Courtney Flatt

Multimedia Journalist - Based in Richland, WA

Courtney Flatt began her journalism career at The Dallas Morning News as a neighbors editor. There, she also wrote articles for the Metro section, where she reported on community issues ranging from water security to the arts. Courtney earned her master’s in convergence journalism at the University of Missouri and developed a love for radio and documentary film. As a producer at KBIA-FM she hosted a weekly business show, reported and produced talk shows on community and international issues. Her work took her from the unemployment lines, to a Methamphetamine bust, to the tornado damage aftermath in Joplin, Mo.

What I cover
Energy, climate change and the Columbia Basin

Soon to be favorite outdoor activity
Having never lived so close to mountains before, I am determined to learn to snowboard this winter.

A funny thing happened one day in the field...
It was an icy winter morning, and I was trying to get some ambient sound of the Missouri River, which seemed easy enough. I had to make it over a pile of cement rocks to reach this one sandbar. (And if you know me, you know I’m a walking example of Murphy’s Law.)

Realizing this, I securely attached every piece of equipment to my body. Everything except my extra mic. I had climbed halfway across the cement pile when, woosh! My mic fell through a small hole covered by leaves. The mound was probably 10 feet tall.

As I peered down, a fisherman wandered by. He helped me lift a few of the blocks – they probably weighed 50 pounds each. But the mic wasn’t anywhere near the top. Every time I saw the pile after that day, I wondered where my mic wound up.

Likes
Farmers markets, traveling, tea and painting (though I’m pretty bad at it)

Dislikes
There’s not much… Maybe traffic?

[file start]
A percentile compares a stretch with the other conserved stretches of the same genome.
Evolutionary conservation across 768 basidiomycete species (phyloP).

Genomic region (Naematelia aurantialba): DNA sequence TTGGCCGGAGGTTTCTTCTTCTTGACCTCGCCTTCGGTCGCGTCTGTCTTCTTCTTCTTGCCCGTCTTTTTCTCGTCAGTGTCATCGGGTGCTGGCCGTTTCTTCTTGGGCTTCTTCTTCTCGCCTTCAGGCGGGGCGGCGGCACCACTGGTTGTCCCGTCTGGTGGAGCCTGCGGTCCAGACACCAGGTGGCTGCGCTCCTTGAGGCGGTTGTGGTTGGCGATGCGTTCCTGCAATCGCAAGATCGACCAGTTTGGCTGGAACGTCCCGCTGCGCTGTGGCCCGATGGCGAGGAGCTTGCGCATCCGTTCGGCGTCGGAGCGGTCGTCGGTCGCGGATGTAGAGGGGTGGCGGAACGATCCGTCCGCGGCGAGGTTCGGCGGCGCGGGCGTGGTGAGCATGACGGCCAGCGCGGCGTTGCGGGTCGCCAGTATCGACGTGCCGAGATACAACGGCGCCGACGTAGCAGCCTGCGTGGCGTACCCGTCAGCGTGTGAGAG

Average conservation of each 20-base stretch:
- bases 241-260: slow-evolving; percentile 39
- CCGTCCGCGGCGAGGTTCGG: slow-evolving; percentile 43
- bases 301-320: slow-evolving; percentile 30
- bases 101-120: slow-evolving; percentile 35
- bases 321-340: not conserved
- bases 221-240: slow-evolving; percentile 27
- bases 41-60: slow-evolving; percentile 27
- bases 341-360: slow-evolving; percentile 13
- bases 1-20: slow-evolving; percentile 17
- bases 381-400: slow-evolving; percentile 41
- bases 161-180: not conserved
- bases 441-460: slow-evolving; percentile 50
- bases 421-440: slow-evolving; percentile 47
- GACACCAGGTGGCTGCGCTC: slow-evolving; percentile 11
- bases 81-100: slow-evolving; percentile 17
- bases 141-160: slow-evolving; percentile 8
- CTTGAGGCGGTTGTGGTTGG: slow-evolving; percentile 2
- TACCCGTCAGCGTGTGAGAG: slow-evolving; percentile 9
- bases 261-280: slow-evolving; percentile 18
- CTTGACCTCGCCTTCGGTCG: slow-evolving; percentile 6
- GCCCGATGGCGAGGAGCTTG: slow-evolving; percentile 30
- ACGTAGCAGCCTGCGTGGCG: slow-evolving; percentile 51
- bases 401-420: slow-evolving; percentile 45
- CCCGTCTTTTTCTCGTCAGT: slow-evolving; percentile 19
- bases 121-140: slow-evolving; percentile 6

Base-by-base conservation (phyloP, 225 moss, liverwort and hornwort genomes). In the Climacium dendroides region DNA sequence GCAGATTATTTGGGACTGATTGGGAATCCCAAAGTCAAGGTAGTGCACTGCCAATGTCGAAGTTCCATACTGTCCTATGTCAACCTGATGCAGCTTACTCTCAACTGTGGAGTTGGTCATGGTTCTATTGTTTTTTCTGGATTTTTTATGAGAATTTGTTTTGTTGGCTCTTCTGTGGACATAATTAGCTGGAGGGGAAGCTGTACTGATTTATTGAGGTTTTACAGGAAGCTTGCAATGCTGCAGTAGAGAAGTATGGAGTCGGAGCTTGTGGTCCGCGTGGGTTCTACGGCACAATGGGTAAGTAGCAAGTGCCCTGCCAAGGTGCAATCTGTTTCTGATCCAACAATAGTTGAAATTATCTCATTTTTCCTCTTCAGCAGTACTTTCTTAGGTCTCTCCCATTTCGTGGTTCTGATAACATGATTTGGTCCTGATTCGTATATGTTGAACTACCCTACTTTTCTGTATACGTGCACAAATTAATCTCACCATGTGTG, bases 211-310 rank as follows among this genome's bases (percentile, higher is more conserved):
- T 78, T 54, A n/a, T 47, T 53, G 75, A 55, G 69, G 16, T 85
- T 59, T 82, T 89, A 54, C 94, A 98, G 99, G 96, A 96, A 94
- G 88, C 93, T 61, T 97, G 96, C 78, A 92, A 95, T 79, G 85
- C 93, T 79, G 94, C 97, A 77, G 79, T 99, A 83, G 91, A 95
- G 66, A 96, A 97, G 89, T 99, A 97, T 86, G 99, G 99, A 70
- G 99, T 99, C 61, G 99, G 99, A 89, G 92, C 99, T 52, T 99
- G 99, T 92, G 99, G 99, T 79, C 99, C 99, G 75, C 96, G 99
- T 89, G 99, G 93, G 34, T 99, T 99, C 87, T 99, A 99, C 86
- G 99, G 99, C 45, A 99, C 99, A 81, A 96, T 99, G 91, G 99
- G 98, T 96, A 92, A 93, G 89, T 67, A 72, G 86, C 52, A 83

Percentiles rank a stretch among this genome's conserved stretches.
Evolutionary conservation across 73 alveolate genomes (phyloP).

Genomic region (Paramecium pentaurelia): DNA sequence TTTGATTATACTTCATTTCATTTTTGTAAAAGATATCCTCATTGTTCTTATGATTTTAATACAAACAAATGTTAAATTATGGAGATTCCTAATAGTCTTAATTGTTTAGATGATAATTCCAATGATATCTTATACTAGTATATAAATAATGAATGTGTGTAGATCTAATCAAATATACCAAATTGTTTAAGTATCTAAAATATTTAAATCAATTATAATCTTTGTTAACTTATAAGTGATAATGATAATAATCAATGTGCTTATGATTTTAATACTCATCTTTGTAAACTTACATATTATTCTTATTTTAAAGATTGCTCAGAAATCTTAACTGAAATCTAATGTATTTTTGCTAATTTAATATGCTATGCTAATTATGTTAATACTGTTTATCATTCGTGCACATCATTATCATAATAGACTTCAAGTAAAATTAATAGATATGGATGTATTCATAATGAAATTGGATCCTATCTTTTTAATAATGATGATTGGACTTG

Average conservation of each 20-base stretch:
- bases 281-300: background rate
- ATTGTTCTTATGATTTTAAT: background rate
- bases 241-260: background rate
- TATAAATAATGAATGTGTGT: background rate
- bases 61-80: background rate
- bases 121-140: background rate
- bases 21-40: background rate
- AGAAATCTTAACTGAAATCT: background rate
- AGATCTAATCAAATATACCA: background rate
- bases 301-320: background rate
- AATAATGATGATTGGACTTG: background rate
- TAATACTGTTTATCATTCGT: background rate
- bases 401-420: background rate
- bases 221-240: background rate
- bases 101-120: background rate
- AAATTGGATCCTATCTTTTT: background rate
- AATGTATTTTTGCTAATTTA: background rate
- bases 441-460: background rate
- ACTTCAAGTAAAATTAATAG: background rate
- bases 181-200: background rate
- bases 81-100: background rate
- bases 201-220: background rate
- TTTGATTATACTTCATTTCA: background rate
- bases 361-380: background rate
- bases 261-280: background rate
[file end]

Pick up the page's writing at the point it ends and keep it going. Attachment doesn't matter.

If I weren't a journalist, I would be...
Working on an organic farm in Spain. I actually joined the WOOF program right before graduation. Then I got a job.

Ways To Connect

Ricardo Martin

Puget Sound tides may soon be generating power.  A proposal for the world’s first tidal energy project that’s connected to the grid received a federal license Thursday.

Lildobe

Northwest researchers are teaming up to stop an invasion of stink bugs moving across the region. The bugs, which can smell like dirty gym socks, ruin tree fruit and grape vines. Those crops are vital to Northwest agriculture.

Swim, Lamprey, Swim!

Mar 17, 2014
USFWS Pacific

An eel-like fish native to the Northwest can now more easily make it up the Columbia River. Managers at the Columbia’s McNary Dam have installed a new passage system for Pacific lamprey – the first of its kind for the toothy fish.

Courtney Flatt

Ice climbers are a lot like snowboarders and skiers – they count on winter weather to create the right conditions for their sport. But here’s a big difference: mountain resorts can manufacture snow; no one has invented a machine to freeze waterfalls. And as winter temperatures rise, outdoor recreationalists worry that climate change could threaten some ice climbing destinations.

Greg Harness/Flickr

Right before a volcano erupts, molten rock, known as magma, is moving around underneath the surface. New research suggests this liquid magma is very rare. That’s an important finding for researchers trying to predict when a volcano may erupt.

Courtney Flatt

Pacific lamprey numbers are quickly declining throughout Northwestern waters. Tribal elders remember times when the Columbia River was black with the eel-like fish. Now, Northwest researchers are trying to develop a lamprey hatchery – the first of its kind in the world. But, there are challenges ahead.

Courtney Flatt

If you’re looking to keep out the winter cold, triple-paned windows will do the trick. But Northwest researchers have found have found it can take decades before savings from these highly insulated windows pay you back.

Lee Carson

Researchers are getting a better sense of just many bats are dying because of spinning wind turbine blades. A new study says more than 600,000 bats may have been killed at wind farms last year.

Washington Governor Jay Inslee will soon help advise the White House on how to respond to the effects of climate change. President Barack Obama Friday appointed Inslee to a task force that includes governors, mayors and tribal officials.

If you’ve turned on your TV in Washington over the past few weeks, you’ve probably heard countless commercials for Initiative 522. The ballot measure proposes to label genetically modified foods sold in the state. But behind all the campaign rhetoric, researchers have raised environmental questions about genetically modified crops.

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